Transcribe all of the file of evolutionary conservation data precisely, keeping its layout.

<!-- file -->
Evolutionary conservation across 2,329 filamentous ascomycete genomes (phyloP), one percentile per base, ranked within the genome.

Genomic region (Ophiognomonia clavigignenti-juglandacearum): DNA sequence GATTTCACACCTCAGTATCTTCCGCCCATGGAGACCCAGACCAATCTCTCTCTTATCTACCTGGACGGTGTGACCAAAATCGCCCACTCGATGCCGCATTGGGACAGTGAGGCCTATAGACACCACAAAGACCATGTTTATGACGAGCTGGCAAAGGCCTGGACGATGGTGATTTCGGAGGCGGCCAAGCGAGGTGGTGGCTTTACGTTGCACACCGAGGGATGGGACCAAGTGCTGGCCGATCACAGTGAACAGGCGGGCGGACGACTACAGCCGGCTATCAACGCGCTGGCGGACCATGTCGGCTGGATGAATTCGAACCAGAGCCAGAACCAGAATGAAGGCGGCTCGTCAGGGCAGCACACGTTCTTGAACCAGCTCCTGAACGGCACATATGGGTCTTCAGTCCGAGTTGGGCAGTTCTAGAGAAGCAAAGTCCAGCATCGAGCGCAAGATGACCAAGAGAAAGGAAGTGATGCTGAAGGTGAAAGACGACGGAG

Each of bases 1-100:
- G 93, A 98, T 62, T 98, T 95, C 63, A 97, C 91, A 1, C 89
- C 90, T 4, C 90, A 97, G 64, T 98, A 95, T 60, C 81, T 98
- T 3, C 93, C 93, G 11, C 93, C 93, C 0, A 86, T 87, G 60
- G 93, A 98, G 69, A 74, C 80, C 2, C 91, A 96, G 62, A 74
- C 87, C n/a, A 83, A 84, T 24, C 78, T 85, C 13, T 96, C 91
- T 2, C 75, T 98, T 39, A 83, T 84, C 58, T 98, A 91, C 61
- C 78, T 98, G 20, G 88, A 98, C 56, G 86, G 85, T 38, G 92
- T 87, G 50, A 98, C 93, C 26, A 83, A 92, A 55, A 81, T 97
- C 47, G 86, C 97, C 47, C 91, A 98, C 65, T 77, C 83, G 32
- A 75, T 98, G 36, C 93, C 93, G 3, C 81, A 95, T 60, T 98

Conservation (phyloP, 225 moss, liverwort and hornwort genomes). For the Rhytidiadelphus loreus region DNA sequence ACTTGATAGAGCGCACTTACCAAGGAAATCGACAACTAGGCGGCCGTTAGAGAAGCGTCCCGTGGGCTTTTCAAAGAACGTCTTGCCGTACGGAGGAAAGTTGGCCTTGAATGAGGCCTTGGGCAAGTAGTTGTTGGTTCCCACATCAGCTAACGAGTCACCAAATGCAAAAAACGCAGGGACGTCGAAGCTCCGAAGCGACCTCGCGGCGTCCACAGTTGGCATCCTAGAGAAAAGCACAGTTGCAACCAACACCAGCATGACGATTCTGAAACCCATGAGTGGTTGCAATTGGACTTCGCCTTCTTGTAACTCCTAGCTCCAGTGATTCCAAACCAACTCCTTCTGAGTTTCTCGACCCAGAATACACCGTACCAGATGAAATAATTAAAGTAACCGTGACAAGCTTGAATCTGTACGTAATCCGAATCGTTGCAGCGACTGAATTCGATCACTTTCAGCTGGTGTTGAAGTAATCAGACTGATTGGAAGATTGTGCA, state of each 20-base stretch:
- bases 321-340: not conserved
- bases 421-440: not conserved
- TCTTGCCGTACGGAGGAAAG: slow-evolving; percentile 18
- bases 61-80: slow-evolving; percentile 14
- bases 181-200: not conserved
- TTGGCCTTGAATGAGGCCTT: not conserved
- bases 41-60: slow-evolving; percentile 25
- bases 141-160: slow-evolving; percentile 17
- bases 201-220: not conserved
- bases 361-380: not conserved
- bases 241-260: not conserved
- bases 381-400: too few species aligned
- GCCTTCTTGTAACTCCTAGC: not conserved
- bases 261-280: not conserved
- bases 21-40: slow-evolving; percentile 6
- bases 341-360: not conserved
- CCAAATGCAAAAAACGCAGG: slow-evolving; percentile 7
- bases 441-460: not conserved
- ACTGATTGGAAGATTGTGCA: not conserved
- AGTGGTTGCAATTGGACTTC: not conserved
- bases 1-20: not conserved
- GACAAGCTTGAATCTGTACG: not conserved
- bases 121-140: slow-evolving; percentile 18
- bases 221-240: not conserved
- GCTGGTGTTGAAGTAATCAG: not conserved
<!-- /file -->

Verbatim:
Evolutionary conservation across 2,329 filamentous ascomycete genomes (phyloP), one percentile per base, ranked within the genome.

Genomic region (Ophiognomonia clavigignenti-juglandacearum): DNA sequence GATTTCACACCTCAGTATCTTCCGCCCATGGAGACCCAGACCAATCTCTCTCTTATCTACCTGGACGGTGTGACCAAAATCGCCCACTCGATGCCGCATTGGGACAGTGAGGCCTATAGACACCACAAAGACCATGTTTATGACGAGCTGGCAAAGGCCTGGACGATGGTGATTTCGGAGGCGGCCAAGCGAGGTGGTGGCTTTACGTTGCACACCGAGGGATGGGACCAAGTGCTGGCCGATCACAGTGAACAGGCGGGCGGACGACTACAGCCGGCTATCAACGCGCTGGCGGACCATGTCGGCTGGATGAATTCGAACCAGAGCCAGAACCAGAATGAAGGCGGCTCGTCAGGGCAGCACACGTTCTTGAACCAGCTCCTGAACGGCACATATGGGTCTTCAGTCCGAGTTGGGCAGTTCTAGAGAAGCAAAGTCCAGCATCGAGCGCAAGATGACCAAGAGAAAGGAAGTGATGCTGAAGGTGAAAGACGACGGAG

Each of bases 1-100:
- G 93, A 98, T 62, T 98, T 95, C 63, A 97, C 91, A 1, C 89
- C 90, T 4, C 90, A 97, G 64, T 98, A 95, T 60, C 81, T 98
- T 3, C 93, C 93, G 11, C 93, C 93, C 0, A 86, T 87, G 60
- G 93, A 98, G 69, A 74, C 80, C 2, C 91, A 96, G 62, A 74
- C 87, C n/a, A 83, A 84, T 24, C 78, T 85, C 13, T 96, C 91
- T 2, C 75, T 98, T 39, A 83, T 84, C 58, T 98, A 91, C 61
- C 78, T 98, G 20, G 88, A 98, C 56, G 86, G 85, T 38, G 92
- T 87, G 50, A 98, C 93, C 26, A 83, A 92, A 55, A 81, T 97
- C 47, G 86, C 97, C 47, C 91, A 98, C 65, T 77, C 83, G 32
- A 75, T 98, G 36, C 93, C 93, G 3, C 81, A 95, T 60, T 98

Conservation (phyloP, 225 moss, liverwort and hornwort genomes). For the Rhytidiadelphus loreus region DNA sequence ACTTGATAGAGCGCACTTACCAAGGAAATCGACAACTAGGCGGCCGTTAGAGAAGCGTCCCGTGGGCTTTTCAAAGAACGTCTTGCCGTACGGAGGAAAGTTGGCCTTGAATGAGGCCTTGGGCAAGTAGTTGTTGGTTCCCACATCAGCTAACGAGTCACCAAATGCAAAAAACGCAGGGACGTCGAAGCTCCGAAGCGACCTCGCGGCGTCCACAGTTGGCATCCTAGAGAAAAGCACAGTTGCAACCAACACCAGCATGACGATTCTGAAACCCATGAGTGGTTGCAATTGGACTTCGCCTTCTTGTAACTCCTAGCTCCAGTGATTCCAAACCAACTCCTTCTGAGTTTCTCGACCCAGAATACACCGTACCAGATGAAATAATTAAAGTAACCGTGACAAGCTTGAATCTGTACGTAATCCGAATCGTTGCAGCGACTGAATTCGATCACTTTCAGCTGGTGTTGAAGTAATCAGACTGATTGGAAGATTGTGCA, state of each 20-base stretch:
- bases 321-340: not conserved
- bases 421-440: not conserved
- TCTTGCCGTACGGAGGAAAG: slow-evolving; percentile 18
- bases 61-80: slow-evolving; percentile 14
- bases 181-200: not conserved
- TTGGCCTTGAATGAGGCCTT: not conserved
- bases 41-60: slow-evolving; percentile 25
- bases 141-160: slow-evolving; percentile 17
- bases 201-220: not conserved
- bases 361-380: not conserved
- bases 241-260: not conserved
- bases 381-400: too few species aligned
- GCCTTCTTGTAACTCCTAGC: not conserved
- bases 261-280: not conserved
- bases 21-40: slow-evolving; percentile 6
- bases 341-360: not conserved
- CCAAATGCAAAAAACGCAGG: slow-evolving; percentile 7
- bases 441-460: not conserved
- ACTGATTGGAAGATTGTGCA: not conserved
- AGTGGTTGCAATTGGACTTC: not conserved
- bases 1-20: not conserved
- GACAAGCTTGAATCTGTACG: not conserved
- bases 121-140: slow-evolving; percentile 18
- bases 221-240: not conserved
- GCTGGTGTTGAAGTAATCAG: not conserved